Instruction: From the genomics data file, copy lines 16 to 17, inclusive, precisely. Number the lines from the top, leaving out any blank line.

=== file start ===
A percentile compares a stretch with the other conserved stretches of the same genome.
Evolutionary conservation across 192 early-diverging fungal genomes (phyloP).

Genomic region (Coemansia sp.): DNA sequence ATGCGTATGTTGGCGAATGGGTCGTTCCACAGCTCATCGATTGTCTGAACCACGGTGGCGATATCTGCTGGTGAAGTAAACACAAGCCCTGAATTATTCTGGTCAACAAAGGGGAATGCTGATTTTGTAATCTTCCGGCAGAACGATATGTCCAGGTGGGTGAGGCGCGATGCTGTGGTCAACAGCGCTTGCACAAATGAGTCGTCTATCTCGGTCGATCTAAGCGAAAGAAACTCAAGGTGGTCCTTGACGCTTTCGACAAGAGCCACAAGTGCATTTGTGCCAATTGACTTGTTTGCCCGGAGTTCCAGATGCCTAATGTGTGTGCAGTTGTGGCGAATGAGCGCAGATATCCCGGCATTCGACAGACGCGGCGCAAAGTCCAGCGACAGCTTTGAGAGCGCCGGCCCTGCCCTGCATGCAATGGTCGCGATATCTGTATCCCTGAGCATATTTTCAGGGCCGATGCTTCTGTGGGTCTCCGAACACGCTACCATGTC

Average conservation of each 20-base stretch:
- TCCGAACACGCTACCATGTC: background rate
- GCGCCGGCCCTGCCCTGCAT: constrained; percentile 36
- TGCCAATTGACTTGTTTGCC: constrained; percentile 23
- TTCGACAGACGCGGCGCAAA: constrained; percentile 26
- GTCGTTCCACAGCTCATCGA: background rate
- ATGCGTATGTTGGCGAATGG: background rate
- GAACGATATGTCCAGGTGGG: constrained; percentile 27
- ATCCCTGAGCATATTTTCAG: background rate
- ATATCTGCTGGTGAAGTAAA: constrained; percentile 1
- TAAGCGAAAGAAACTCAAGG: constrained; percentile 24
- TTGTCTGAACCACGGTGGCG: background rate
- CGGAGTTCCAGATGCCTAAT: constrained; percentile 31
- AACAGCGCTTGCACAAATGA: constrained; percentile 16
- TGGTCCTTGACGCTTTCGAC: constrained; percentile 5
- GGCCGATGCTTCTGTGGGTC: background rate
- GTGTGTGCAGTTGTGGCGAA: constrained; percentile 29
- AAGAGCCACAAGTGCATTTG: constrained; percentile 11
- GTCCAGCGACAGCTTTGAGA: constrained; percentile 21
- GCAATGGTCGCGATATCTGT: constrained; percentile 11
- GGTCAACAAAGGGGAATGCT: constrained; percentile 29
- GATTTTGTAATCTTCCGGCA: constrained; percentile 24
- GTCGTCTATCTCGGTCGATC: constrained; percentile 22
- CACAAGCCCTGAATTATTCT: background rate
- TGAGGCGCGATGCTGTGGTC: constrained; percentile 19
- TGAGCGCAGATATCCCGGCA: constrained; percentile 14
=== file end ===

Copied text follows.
- CGGAGTTCCAGATGCCTAAT: constrained; percentile 31
- AACAGCGCTTGCACAAATGA: constrained; percentile 16